PERSIMMON HARVEST

But what do you do with them?

Aside from finding out that if you consume too many persimmons, you can end up with a gluey “food ball” of undigested persimmon fiber, plantiferous glue and other nondigestibles (called a diospyrbezoar and whatever you do, DON’T click here to see if you’ve eaten recently), I really don’t know what to do with persimmons. I gleaned this magnificent bowl of light orange tomato-shaped fruits from my aunt’s tree in the warm and sunny East Bay area.

I did cut one open and chew a few pieces, but I found it to be only mildly appetizing – sort of a sweet, slightly crunchy, less mealy pear texture. It seemed devoid of any special flavour, though it did have a unique orange taste, which hints of a high concentration of vitamins.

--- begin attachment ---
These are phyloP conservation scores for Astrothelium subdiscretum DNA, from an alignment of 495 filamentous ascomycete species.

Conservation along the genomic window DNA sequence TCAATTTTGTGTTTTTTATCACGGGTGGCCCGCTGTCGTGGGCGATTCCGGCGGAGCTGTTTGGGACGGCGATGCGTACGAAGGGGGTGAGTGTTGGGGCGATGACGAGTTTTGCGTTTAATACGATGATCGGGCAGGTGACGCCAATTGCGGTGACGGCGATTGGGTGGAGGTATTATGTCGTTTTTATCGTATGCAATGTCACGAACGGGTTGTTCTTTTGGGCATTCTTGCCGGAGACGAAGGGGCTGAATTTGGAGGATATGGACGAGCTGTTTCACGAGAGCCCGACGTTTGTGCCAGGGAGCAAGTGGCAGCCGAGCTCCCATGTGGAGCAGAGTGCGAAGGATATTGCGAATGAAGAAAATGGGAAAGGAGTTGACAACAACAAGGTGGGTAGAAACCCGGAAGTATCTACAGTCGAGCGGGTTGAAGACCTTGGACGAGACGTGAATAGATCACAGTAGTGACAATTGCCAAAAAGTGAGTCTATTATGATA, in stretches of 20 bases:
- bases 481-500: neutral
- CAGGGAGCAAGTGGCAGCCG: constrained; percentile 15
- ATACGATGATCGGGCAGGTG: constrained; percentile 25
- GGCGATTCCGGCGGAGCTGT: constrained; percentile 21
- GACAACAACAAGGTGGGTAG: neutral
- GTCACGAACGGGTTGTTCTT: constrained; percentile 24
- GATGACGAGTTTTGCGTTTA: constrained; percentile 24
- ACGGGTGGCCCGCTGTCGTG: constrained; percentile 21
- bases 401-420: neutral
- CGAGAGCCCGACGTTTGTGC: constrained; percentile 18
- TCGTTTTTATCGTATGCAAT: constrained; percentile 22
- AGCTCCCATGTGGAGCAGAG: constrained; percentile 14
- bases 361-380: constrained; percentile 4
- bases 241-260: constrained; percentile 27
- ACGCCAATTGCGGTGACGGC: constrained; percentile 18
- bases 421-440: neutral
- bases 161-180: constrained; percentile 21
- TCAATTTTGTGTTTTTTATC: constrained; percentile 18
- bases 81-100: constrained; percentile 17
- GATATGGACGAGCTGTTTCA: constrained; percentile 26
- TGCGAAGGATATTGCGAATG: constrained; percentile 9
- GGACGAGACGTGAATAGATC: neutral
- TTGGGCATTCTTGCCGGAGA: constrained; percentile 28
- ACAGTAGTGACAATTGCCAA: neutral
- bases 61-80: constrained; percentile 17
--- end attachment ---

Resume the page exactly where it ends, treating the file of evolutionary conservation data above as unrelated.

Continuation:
This is a new fruit for me, and after making lots of delights including preserved lemons and limoncello from the winter’s embarrassment of Meyer Lemons, I’m determined to create something new and delicious from this cost-free bounty.

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